The poster girl Lee said later:

“I haven’t trained for a while now that I’ve stopped playing professionally. I played alright but I just don’t have the fitness anymore. I’m happy with how I played in the first game, but not after that.”

Players at the Welcome Dinner

13-Sep, Qualifying Round One

MEN: Seeds safely through - locals all crash out.
By Alex Wan

The first two games on the centre court featured University of Bristol students, Joshua Masters and Stu Hadden.

Masters, fresh from the World University Champs in Kuala Lumpur last week, faced Hong Kong number 6 Henry Leung. The 21 year old from Maidstone had a comfortable first game, in which he dominated the T with all of his 6’1 height and ending many rallies with low kills.

However, he found himself truly challenged in the second game and was behind in the first half of the game. However, he recovered from 4-6 down to squeeze through 11-9 after a rather physical last few points. He was in control again in the third game, racing to a 10-5 and eventually winning 11-8.

“I eased off a little after the first game and lost a bit of the lengths. I’ve seen some of his drops so I knew it wasn’t going to be easy. I have to thank Marwan (Elshorbagy) for his coaching in between my games,” said the Englishman.

Ko Youngjo made easy work of Ireland’s Hadden, who started the more aggressive one, striking the ball with all his might. The pace seem to have favoured Ko, who was moving gracefully in comparison. Right from the first game, Ko’s tighter drives and more effective shot selections was way above his Irish opponent.

23 minutes was all it took Ko to book his place in the next round against Joshua Masters, and thus preventing an all-Bristol clash.

Malaysia’s Elvinn Keo, the qualifying seventh seed from Penang, made it to the qualifying finals at the expense of India’s Ravi Dixit. Keo was in cruise control in the first two games with his deft touches, especially to the front left corner, dropping just 6 points in total.

The third was more competitive but Keo was always in control in the first half of it. But things took a turn from 4-6 onwards as Dixit inched his way to 11-9 to force a fourth game, which was close and Keo was forced to save two game balls, before winning 13-11. It must have been a relief for the Malaysian, who later said he felt his heart racing midway through the second game.

Local interest for the locals in the men’s event kicked off with 15 year old Leung Teng Chi, who took to court against Aussie world number 90 Joshua Larkin. The 26 year old from Sydney was dominant right from the start, exerting a high paced tempo which his young opponent never settled into. 14 minutes was all it took for Larkin to book his place tomorrow for a shot into the main draw against Keo.

Match of the day has to belong to HarinderPal Sandhu of India and Hong Kong’s Tang Ming Hong. While their world ranking would suggest a gap in playing standards – 79 for the Indian and 156 for Hongkie, but the match was anything but.

The Indian had started off effectively, hitting the ball with a lot more purpose than his opponent, leading from 4-3 and then opening up a 4-point gap to 8-4 before closing it 11-5 thanks a tin from Tang.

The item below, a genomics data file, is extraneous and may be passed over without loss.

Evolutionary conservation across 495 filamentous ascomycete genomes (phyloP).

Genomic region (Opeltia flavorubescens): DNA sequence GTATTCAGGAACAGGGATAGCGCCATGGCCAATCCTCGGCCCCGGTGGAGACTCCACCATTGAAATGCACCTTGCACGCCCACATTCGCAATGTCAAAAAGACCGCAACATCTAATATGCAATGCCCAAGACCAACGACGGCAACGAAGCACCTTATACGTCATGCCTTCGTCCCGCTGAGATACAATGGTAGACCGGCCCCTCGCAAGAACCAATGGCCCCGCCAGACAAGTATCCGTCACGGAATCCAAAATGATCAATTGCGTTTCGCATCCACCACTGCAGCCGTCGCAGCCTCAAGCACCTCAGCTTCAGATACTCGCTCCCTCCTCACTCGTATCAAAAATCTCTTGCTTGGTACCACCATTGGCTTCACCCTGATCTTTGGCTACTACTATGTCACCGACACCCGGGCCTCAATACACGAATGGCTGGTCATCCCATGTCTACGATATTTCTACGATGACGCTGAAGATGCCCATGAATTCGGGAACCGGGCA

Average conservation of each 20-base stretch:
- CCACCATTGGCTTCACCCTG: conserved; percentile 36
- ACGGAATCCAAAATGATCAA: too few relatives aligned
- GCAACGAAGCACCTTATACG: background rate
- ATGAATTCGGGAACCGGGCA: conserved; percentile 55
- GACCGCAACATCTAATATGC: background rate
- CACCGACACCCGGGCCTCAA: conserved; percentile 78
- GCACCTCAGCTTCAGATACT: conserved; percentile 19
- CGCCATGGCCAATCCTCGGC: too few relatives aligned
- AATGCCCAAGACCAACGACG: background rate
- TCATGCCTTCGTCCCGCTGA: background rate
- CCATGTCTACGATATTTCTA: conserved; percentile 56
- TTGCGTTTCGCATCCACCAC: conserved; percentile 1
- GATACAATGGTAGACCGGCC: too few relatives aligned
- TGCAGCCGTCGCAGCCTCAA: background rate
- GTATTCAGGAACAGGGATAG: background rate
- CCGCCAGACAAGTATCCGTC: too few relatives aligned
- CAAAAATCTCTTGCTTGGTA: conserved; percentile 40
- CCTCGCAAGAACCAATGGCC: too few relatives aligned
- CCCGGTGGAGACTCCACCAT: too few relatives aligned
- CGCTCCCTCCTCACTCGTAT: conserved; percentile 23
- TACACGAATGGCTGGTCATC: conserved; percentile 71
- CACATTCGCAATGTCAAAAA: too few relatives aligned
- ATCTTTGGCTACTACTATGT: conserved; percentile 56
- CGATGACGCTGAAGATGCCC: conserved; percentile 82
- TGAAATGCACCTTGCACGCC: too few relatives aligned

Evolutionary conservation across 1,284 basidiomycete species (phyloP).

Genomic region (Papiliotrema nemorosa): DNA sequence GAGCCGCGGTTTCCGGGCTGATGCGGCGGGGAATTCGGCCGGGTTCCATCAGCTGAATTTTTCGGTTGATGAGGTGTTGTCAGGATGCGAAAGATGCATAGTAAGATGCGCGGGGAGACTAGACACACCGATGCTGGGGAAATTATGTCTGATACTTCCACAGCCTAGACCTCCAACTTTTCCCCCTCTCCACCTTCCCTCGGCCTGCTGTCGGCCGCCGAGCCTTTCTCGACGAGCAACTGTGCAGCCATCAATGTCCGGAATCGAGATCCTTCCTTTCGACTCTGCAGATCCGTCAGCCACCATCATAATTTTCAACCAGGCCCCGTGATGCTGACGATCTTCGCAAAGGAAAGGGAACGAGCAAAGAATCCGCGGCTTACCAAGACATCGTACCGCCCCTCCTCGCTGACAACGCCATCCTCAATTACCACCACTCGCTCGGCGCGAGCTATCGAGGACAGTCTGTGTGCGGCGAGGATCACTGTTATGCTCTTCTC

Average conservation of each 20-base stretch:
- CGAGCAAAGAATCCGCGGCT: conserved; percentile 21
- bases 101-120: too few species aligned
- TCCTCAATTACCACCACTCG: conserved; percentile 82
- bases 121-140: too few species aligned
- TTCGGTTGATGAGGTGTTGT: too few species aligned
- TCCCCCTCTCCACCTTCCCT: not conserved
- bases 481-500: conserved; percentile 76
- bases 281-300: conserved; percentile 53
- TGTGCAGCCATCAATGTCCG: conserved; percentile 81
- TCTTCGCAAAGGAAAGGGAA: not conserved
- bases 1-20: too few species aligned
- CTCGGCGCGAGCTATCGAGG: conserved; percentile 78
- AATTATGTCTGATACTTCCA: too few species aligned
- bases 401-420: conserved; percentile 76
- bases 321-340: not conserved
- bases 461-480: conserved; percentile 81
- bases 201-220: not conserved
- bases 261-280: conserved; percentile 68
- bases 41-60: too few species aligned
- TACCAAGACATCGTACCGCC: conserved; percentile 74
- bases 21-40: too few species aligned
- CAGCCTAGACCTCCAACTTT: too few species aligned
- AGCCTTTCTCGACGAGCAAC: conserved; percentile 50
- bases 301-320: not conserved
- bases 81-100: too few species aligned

However, Tang soon got his A-game and found himself taking the lead 8-4 in the second, before Singh Sandhu hit a few winners to draw level 8-8. An exciting rally ensued where both men took turns on the attack and defence that ended in favour to Tang. A no let followed by a backhand flick that sent Singh Sandhu the wrong way drew things level, and Tang did not hide his delight with a huge “Yes” on his way out of the door.

The third and the fourth was just breath taking athleticism from both the players; Tang probably a little more. Both games went the distance and twice, it was the Indian who scrapped through marginally, earning himself at least another day of play.

The manner in which Tang chases down every ball in the final rally was as quick and fresh as it was in the very first point. Singh Sandhu might have been in more control most of the time, but the retrieval ability of Tang was a joy to watch. It must also be mentioned that Singh Sandhu’s perseverance in not rushing to end the rallies probably won him the big points.

“I started off well, hitting good lengths and varying the pace. In the second half, I relaxed a little and that’s when things got more difficult. There were more loose shots and he was able to take advantage.

"I used my experience to stay in the rallies a little longer (after the second game), be more patient and in the end it paid off for me,”
said Macau Open debutant Sandhu later.

Taiwan’s James Huang also made it to the next round when he recovered from a one game deficit to beat Jordan’s Ahmad Alsaraj. The lanky Jordanian started off well, catching Huang so often with his crafty style of play and taking the first game.

The next two games, Huang was a little more familiar with what was coming or what could possibly come. His experience on the tour showed as he was more patient in the rallies, working out the younger Al-Saraj. He won both the games deservingly and in the fourth, Al-Saraj was simply out of breath and lost tamely 3-11.